- Beretta leaves Maryland over gun laws, heads for Tennessee
- Neal Boortz defends Hillary Clinton for representing child rapist
- House task force to recommend National Guard on border, faster deportations
- Top federal judge uses pizza to explain complex Obamacare situation
- Obama, Biden overhaul job training programs
- Drought-plagued Californians turn to paint to keep lawns green
- ISIL now forcing Iraqi shopkeepers to veil mannequins in Mosul
- 11 parents of Nigeria’s abducted girls die
- Genetic mapping triggers new hope on schizophrenia
- Turkish P.M. Erdogan won’t speak to Obama, but he’ll take calls from Biden
Popular file-sharing website Megaupload shut down
Question of the Day
The five-count indictment, which alleges copyright infringement as well as conspiracy to commit money laundering and racketeering, described a site designed specifically to reward users who uploaded pirated content for sharing, and turned a blind eye to requests from copyright holders to remove copyright-protected files.
For instance, users received cash bonuses if they uploaded content popular enough to generate massive numbers of downloads, according to the indictment. Such content was almost always copyright protected.
The site boasted 150 million registered users and about 50 million hits daily. The Justice Department said it was illegal for anyone to download pirated content, but their investigation focused on the leaders of the company, not end users who may have downloaded a few movies for personal viewing.
A lawyer who represented the company in a lawsuit last year declined comment Thursday. Efforts to reach an attorney representing Dotcom were unsuccessful.
Megaupload is considered a “cyberlocker,” in which users can upload and transfer files that are too large to send by email. Such sites can have perfectly legitimate uses. But the Motion Picture Association of America, which has campaigned for a crackdown on piracy, estimated that the vast majority of content being shared on Megaupload was in violation of copyright laws.
The website allowed users to download some content for free, but made money by charging subscriptions to people who wanted access to faster download speeds or extra content. The website also sold advertising.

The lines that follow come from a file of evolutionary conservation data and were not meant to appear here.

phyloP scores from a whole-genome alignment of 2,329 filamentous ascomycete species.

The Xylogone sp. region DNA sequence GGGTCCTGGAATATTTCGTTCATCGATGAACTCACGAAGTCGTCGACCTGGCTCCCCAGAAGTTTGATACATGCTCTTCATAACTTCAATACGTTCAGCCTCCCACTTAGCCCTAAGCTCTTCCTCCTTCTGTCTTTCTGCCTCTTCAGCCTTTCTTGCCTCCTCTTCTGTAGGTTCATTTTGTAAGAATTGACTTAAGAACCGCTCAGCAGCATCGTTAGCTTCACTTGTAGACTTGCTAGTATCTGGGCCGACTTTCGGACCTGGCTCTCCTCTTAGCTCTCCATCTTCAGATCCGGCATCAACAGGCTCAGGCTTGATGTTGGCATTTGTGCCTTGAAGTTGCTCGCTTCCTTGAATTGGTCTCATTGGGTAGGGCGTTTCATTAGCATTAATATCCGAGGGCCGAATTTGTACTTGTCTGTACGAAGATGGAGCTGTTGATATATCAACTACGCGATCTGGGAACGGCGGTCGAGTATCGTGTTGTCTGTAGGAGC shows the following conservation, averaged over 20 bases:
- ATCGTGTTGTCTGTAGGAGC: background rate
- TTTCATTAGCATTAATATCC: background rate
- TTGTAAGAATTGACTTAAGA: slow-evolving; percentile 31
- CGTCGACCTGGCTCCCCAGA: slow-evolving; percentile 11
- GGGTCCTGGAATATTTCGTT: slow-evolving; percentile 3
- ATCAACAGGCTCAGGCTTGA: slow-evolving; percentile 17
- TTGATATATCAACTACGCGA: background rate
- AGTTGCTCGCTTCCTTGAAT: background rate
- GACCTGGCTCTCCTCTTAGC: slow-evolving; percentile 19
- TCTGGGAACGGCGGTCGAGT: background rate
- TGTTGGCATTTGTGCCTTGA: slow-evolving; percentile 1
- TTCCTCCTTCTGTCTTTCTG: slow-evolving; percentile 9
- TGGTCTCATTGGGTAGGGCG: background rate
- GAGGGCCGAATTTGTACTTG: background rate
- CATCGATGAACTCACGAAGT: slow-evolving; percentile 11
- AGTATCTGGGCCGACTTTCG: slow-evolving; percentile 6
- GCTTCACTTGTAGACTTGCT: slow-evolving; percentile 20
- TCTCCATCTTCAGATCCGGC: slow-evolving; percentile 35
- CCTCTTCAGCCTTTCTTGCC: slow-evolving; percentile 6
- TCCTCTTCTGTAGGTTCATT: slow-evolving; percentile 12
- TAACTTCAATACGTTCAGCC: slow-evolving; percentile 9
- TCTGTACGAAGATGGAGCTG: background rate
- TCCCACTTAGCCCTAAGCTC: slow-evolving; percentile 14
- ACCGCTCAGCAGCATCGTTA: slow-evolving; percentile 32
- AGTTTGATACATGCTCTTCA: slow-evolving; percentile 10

The indictment was returned in the Eastern District of Virginia, which claimed jurisdiction in part because some of the alleged pirated materials were hosted on leased servers in Ashburn, Va. Prosecutors there have pursued multiple piracy investigations.
Steven T. Shelton, a copyright lawyer at the Cozen O’Connor firm in New York, said opponents of the legislation are worried the proposals lessen the burden for the government to target a wide variety of websites. Shelton said he expects to see the government engage in more enforcement in the future, as technology makes it easier to catch and target suspected pirates.
“I think we’ll be seeing more of this,” he said. “This is just the beginning.”
Dotcom had his name legally changed. He was previously known as Kim Schmitz and Kim Tim Jim Vestor. He is founder, former CEO and current chief innovation officer of Megaupload.
The others arrested were Finn Batato, 38, a citizen and resident of Germany, the company’s chief marketing officer; Mathias Ortmann, 40, a citizen of Germany and resident of both Germany and Hong Kong, who is the chief technical officer, co-founder and director; and Bram van der Kolk, aka Bramos, 29, a Dutch citizen and resident of both the Netherlands and New Zealand, who oversees programming.
Still at large are Julius Bencko, 35, a citizen and resident of Slovakia, the site’s graphic designer; Sven Echternach, 39, a citizen and resident of Germany, head of business development; and Andrus Nomm, 32, a citizen of Estonia and resident of both Turkey and Estonia, head of the development software division.
Several sister sites were also shut down, including one dedicated to sharing pornography files.
TWT Video Picks
The president could pay the full price for ignoring Congress
- David Perdue defeats Jack Kingston in Georgia Republican Senate primary runoff
- IRS seeks help destroying another 3,200 computer hard drives
- D.C. appeals panel deals big blow to Obamacare subsidies
- 'Straight White Guy Festival' supposedly set for Ohio park
- Beretta moving to Tennessee over Maryland gun laws
- Gen. James Amos, Marine Corps commandant, slams Obama's handling of Iraq
- Pentagon team dispatched to Ukraine amid crisis with Russia
- BERMAN & MADYOON: An Iranian-Turkish reset
- MAY: Barbarians at Jordan's gate
- CARSON: Costco and the perils of mixing politics and business
Obama's biggest White House 'fails'
Celebrities turned politicians
Athletes turned actors
20 gadgets that changed the world
Fighting in Iraq